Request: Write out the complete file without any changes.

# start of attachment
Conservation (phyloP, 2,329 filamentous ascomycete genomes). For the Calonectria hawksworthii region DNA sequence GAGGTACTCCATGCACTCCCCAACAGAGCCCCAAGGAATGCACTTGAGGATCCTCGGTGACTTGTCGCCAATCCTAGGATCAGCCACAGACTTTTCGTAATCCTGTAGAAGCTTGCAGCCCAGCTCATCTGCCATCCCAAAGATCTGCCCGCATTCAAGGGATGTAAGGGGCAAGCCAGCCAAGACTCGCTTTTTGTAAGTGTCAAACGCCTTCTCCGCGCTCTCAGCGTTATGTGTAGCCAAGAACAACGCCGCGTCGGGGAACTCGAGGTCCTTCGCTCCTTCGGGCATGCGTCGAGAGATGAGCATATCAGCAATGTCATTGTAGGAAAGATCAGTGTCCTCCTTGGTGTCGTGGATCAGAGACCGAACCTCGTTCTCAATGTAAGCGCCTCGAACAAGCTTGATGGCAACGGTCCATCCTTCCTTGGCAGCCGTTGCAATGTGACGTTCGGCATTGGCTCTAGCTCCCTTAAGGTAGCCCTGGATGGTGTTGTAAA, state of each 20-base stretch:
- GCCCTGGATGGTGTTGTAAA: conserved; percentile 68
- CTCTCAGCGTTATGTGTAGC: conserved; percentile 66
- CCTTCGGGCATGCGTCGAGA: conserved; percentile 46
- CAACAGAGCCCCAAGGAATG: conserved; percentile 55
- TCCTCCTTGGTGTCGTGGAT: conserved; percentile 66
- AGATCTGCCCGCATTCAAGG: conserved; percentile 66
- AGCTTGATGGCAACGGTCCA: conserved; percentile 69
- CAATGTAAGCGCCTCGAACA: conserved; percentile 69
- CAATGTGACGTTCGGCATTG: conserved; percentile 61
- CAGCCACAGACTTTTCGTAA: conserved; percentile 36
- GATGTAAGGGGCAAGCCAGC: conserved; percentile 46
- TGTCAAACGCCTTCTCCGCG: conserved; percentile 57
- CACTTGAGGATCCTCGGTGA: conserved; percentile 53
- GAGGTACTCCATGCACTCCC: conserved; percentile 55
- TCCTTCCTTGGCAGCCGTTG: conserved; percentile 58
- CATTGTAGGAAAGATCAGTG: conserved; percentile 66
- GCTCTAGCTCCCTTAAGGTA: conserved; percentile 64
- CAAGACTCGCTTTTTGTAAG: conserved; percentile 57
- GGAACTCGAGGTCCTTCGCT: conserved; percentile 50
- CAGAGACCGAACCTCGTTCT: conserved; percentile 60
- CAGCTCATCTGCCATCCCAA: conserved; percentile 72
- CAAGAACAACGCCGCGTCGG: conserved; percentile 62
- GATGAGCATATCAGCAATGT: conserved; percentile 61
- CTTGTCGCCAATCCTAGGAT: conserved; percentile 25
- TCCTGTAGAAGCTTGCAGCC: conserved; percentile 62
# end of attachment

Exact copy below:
Conservation (phyloP, 2,329 filamentous ascomycete genomes). For the Calonectria hawksworthii region DNA sequence GAGGTACTCCATGCACTCCCCAACAGAGCCCCAAGGAATGCACTTGAGGATCCTCGGTGACTTGTCGCCAATCCTAGGATCAGCCACAGACTTTTCGTAATCCTGTAGAAGCTTGCAGCCCAGCTCATCTGCCATCCCAAAGATCTGCCCGCATTCAAGGGATGTAAGGGGCAAGCCAGCCAAGACTCGCTTTTTGTAAGTGTCAAACGCCTTCTCCGCGCTCTCAGCGTTATGTGTAGCCAAGAACAACGCCGCGTCGGGGAACTCGAGGTCCTTCGCTCCTTCGGGCATGCGTCGAGAGATGAGCATATCAGCAATGTCATTGTAGGAAAGATCAGTGTCCTCCTTGGTGTCGTGGATCAGAGACCGAACCTCGTTCTCAATGTAAGCGCCTCGAACAAGCTTGATGGCAACGGTCCATCCTTCCTTGGCAGCCGTTGCAATGTGACGTTCGGCATTGGCTCTAGCTCCCTTAAGGTAGCCCTGGATGGTGTTGTAAA, state of each 20-base stretch:
- GCCCTGGATGGTGTTGTAAA: conserved; percentile 68
- CTCTCAGCGTTATGTGTAGC: conserved; percentile 66
- CCTTCGGGCATGCGTCGAGA: conserved; percentile 46
- CAACAGAGCCCCAAGGAATG: conserved; percentile 55
- TCCTCCTTGGTGTCGTGGAT: conserved; percentile 66
- AGATCTGCCCGCATTCAAGG: conserved; percentile 66
- AGCTTGATGGCAACGGTCCA: conserved; percentile 69
- CAATGTAAGCGCCTCGAACA: conserved; percentile 69
- CAATGTGACGTTCGGCATTG: conserved; percentile 61
- CAGCCACAGACTTTTCGTAA: conserved; percentile 36
- GATGTAAGGGGCAAGCCAGC: conserved; percentile 46
- TGTCAAACGCCTTCTCCGCG: conserved; percentile 57
- CACTTGAGGATCCTCGGTGA: conserved; percentile 53
- GAGGTACTCCATGCACTCCC: conserved; percentile 55
- TCCTTCCTTGGCAGCCGTTG: conserved; percentile 58
- CATTGTAGGAAAGATCAGTG: conserved; percentile 66
- GCTCTAGCTCCCTTAAGGTA: conserved; percentile 64
- CAAGACTCGCTTTTTGTAAG: conserved; percentile 57
- GGAACTCGAGGTCCTTCGCT: conserved; percentile 50
- CAGAGACCGAACCTCGTTCT: conserved; percentile 60
- CAGCTCATCTGCCATCCCAA: conserved; percentile 72
- CAAGAACAACGCCGCGTCGG: conserved; percentile 62
- GATGAGCATATCAGCAATGT: conserved; percentile 61
- CTTGTCGCCAATCCTAGGAT: conserved; percentile 25
- TCCTGTAGAAGCTTGCAGCC: conserved; percentile 62